My Hospice Experience: A Member of the Orchestra
|Carolyn Ancell, Certified Music Practitioner|
I am a harpist. One part of my harp life is playing solo: for dinners, receptions, celebrations, services. But, the part of my harp life that is at the heart of the art is playing as a member of a sweet orchestra called hospice. In the hospice setting, my harp and I are part of an ensemble–medical, spiritual, social, familial, and administrative “instruments”–that creates a healing environment for those approaching the end of their lives.
Ten years ago, I read in PARABOLA magazine an ad for a national certification program called The Music for Healing and Transition Program. Two years later, after five intensive study modules and an internship at two local hospitals and Casa de la Luz’s Inpatient Unit (IPU) here in Tucson, I was officially a Certified Music Practitioner. Casa de la Luz hired me, and I began an amazing journey as a member of an “orchestra” that provides care, healing and support for terminally ill patients and their loved ones.
When I arrive for my shift at the IPU, I gather from the computer and from other members of the orchestra (nurses, CNAs, spiritual counselor, social worker) information about each of the admitted hospice patients (diagnosis, physical, emotional and mental condition, spirituality, relationships with family and friends). Armed with that information, I take my harp into the first room.
If the patient is awake and alert, he or she becomes a member of the orchestra! It gives me great joy when the patient says, “I would like music to help me sleep,” or “I like country western” or “classical.” And sometimes, after I begin playing, the patient will jump in and take the lead. For example, on Christmas Day, I began the first three patient visits with the same peaceful version of “Silent Night.” The first patient immediately began reminiscing and sharing her Christmas memories. I used my harp to support the mood of the patient’s memories throughout her storytelling.
In the second room, a Hispanic patient followed the song with tears in his eyes, then thanked me in Spanish, telling me he was feeling lonely this Christmas Day. So I shifted the direction of the music to “You’ll Never Walk Alone,” and then a few Spanish language songs.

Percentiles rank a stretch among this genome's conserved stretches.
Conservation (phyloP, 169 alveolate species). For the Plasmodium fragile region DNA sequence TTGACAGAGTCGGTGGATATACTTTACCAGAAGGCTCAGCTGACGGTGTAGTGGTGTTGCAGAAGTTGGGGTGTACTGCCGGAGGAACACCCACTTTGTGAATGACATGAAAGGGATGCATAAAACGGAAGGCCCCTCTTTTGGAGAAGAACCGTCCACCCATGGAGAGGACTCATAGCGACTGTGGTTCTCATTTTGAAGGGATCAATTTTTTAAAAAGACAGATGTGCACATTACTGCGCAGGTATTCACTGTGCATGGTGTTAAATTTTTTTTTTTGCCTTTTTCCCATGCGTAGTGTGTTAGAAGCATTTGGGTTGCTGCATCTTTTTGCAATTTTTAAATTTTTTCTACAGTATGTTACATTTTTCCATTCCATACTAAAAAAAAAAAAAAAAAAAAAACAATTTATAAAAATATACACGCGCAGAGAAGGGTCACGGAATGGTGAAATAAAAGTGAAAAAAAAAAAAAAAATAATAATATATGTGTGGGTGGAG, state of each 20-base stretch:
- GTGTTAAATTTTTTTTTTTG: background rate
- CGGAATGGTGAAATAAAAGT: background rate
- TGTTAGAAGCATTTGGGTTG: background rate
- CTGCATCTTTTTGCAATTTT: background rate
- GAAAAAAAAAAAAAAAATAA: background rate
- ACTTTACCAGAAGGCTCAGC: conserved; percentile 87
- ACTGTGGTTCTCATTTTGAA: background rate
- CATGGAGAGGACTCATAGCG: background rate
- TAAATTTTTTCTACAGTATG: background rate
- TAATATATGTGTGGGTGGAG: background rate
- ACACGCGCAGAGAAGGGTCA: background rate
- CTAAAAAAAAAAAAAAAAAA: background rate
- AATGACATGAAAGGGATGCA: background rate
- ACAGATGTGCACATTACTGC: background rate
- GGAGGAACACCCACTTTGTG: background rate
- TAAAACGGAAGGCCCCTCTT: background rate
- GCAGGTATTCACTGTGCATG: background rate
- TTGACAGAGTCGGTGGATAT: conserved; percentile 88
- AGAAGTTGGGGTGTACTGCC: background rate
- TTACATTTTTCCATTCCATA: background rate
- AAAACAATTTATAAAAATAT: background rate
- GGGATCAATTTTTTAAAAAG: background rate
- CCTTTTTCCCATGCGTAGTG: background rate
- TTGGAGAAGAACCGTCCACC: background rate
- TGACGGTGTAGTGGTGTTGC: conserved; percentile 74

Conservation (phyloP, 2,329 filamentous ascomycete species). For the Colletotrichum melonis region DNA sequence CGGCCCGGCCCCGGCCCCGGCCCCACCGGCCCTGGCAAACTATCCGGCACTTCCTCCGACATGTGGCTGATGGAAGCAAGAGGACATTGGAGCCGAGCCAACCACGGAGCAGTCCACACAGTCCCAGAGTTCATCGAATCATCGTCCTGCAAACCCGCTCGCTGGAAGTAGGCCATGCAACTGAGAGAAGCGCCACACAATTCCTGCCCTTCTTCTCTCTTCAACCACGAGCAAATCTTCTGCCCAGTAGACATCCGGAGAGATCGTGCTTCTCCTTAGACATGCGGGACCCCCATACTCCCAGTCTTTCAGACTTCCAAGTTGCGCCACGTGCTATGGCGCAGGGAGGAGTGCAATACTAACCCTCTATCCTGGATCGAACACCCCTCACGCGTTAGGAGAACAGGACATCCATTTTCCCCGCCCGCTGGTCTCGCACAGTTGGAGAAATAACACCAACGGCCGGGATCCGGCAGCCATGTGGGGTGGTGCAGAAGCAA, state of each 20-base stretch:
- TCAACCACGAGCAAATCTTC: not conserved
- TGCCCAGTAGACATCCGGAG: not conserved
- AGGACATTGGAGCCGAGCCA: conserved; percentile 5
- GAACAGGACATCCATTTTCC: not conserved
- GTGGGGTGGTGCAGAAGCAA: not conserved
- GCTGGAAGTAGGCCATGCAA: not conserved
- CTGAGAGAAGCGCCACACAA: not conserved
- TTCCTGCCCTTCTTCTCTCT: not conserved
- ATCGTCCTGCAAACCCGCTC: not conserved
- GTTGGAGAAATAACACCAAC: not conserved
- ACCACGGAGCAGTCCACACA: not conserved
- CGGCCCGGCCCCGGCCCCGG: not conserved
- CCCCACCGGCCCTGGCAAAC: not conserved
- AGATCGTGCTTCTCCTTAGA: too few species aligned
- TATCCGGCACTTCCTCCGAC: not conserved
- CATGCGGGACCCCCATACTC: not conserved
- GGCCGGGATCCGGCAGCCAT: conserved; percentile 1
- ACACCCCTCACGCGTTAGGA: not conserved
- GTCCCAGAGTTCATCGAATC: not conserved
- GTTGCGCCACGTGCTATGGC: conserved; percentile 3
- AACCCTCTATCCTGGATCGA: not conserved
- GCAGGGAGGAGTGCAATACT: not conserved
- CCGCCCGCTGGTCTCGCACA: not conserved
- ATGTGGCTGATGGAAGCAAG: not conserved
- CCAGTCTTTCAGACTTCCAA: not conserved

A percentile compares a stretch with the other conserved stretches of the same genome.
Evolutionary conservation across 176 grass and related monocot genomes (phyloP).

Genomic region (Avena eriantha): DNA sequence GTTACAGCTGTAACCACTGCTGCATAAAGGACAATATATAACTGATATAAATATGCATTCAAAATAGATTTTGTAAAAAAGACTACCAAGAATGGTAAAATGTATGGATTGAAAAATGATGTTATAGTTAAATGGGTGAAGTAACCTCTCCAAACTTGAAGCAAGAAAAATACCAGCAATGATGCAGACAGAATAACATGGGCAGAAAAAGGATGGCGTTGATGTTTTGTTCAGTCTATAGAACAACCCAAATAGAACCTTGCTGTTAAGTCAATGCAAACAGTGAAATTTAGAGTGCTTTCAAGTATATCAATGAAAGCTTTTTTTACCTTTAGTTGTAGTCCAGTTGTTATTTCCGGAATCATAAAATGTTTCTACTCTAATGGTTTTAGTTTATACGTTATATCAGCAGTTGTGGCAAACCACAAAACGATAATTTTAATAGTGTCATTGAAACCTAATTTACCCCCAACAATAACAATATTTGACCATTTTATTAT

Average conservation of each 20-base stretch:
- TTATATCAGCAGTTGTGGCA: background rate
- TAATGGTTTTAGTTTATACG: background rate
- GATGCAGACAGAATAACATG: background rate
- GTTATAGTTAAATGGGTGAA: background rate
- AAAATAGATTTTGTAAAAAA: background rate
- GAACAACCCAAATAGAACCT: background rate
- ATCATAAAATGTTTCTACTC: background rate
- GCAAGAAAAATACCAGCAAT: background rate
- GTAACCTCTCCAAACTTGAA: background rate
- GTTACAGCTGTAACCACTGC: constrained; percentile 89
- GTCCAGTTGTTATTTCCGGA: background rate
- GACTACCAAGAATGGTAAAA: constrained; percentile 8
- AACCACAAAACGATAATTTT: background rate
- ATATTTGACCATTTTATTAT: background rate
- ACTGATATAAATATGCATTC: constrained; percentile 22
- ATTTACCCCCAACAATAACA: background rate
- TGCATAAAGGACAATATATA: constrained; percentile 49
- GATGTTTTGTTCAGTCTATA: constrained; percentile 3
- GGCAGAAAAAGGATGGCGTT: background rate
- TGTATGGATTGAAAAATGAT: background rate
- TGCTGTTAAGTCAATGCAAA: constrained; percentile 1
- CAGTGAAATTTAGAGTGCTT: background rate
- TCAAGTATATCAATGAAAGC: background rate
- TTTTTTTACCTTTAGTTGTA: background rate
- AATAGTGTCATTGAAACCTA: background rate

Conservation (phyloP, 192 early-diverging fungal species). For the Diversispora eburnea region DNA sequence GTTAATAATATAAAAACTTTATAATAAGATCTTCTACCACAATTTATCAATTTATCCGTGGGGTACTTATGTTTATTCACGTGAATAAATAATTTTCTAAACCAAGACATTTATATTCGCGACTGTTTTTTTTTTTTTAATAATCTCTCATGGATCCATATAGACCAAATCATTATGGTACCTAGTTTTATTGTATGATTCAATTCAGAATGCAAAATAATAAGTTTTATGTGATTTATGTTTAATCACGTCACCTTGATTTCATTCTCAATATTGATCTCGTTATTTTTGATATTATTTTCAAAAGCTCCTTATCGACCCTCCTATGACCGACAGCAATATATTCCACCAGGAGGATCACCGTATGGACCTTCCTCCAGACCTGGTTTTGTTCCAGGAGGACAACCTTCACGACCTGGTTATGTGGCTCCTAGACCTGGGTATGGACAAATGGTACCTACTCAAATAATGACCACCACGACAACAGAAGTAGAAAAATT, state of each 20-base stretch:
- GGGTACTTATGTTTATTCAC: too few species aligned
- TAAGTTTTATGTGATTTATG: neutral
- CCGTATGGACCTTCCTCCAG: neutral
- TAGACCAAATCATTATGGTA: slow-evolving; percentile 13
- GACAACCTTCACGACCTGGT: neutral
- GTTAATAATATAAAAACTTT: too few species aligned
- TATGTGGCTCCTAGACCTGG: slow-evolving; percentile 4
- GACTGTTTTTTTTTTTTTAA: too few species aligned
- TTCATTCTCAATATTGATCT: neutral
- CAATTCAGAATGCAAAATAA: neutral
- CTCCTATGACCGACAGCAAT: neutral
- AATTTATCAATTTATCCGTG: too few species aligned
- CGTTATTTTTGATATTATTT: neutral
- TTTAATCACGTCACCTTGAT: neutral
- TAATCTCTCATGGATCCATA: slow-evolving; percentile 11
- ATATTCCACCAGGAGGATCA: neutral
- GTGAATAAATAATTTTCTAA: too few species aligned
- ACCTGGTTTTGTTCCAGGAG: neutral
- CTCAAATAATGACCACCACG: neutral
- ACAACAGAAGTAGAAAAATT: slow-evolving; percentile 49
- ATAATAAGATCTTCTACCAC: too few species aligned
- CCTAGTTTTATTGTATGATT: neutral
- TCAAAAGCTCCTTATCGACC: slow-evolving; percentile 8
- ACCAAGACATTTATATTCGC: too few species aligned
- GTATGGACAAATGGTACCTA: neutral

In the third room, a patient’s family requested the harp music to soothe him while he slept. In the middle of “Silent Night,” the patient awoke and looked at me with surprise. I said, “I am not an angel, just a person, and I am here to play my harp for you because I love you.” He stared at me a few seconds longer, stated loudly and clearly, “Good!,” and went back to sleep. I shifted then to unfamiliar music to support his sleep without suggesting any particular images or memories.
Even when the patient is minimally- or non-responsive, he or she still indicates the choice and direction of my music. I sit close to the bed so I can watch and support, or help ease, the patient’s breath rhythm with the sound of the harp or soft vocal chanting. Often, the result is deeper, more relaxed breathing, a sigh, or other visible signs of relaxation.
If there are family members or friends present who ask for a particular song or kind of music for the patient, I try to find a way to include it appropriately, perhaps playing it slowly or softly, or stretching it to make it more arhythmic (which is helpful to a patient who is letting go of the regular rhythm of breath). Sometimes a family member or friend will begin to hum or sing along with the harp, joining the orchestra of love and support.
There are times as well that my harp music accompanies the patient to and through his or her final, fragile moments of life.
Even after the last harp tone is sounded, the orchestral work continues in charting or chronicling the visit, and perhaps leaving an in-house e-mail for the next day’s harpist.
It is an enormous privilege to be a member of the Casa de la Luz orchestra.
By Carolyn Ancell, Certified Music PractitionerBack to Articles